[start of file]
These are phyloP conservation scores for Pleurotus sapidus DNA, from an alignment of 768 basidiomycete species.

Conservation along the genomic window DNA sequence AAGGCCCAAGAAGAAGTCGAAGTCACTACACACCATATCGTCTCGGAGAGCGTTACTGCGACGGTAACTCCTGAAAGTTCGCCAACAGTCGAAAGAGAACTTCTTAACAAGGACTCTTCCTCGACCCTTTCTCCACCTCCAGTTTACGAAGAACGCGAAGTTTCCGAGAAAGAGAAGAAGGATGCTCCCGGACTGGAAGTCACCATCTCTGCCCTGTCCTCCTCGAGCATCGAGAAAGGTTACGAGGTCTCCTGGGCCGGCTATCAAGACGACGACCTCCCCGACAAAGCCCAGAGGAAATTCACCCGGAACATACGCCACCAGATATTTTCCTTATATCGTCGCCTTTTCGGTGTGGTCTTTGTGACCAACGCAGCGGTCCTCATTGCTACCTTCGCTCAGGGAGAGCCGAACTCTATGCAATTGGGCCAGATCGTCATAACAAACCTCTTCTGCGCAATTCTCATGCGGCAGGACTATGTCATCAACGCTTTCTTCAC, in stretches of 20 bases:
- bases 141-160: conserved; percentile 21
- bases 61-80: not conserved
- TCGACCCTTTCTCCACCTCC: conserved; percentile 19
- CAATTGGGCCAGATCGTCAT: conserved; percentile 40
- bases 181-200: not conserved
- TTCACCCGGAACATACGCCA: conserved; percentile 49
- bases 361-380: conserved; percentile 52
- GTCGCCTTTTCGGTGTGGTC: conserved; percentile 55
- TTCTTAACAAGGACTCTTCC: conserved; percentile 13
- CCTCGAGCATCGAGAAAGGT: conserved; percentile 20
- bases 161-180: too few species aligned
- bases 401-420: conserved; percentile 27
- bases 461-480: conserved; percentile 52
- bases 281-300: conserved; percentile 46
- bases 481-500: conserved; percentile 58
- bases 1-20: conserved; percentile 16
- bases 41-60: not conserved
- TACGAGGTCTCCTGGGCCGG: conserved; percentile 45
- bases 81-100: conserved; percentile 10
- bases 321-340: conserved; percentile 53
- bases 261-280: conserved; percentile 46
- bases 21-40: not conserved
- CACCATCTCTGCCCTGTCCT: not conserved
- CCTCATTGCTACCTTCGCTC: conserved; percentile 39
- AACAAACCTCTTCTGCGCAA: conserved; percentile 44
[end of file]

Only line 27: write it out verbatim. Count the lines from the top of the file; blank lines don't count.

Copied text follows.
- AACAAACCTCTTCTGCGCAA: conserved; percentile 44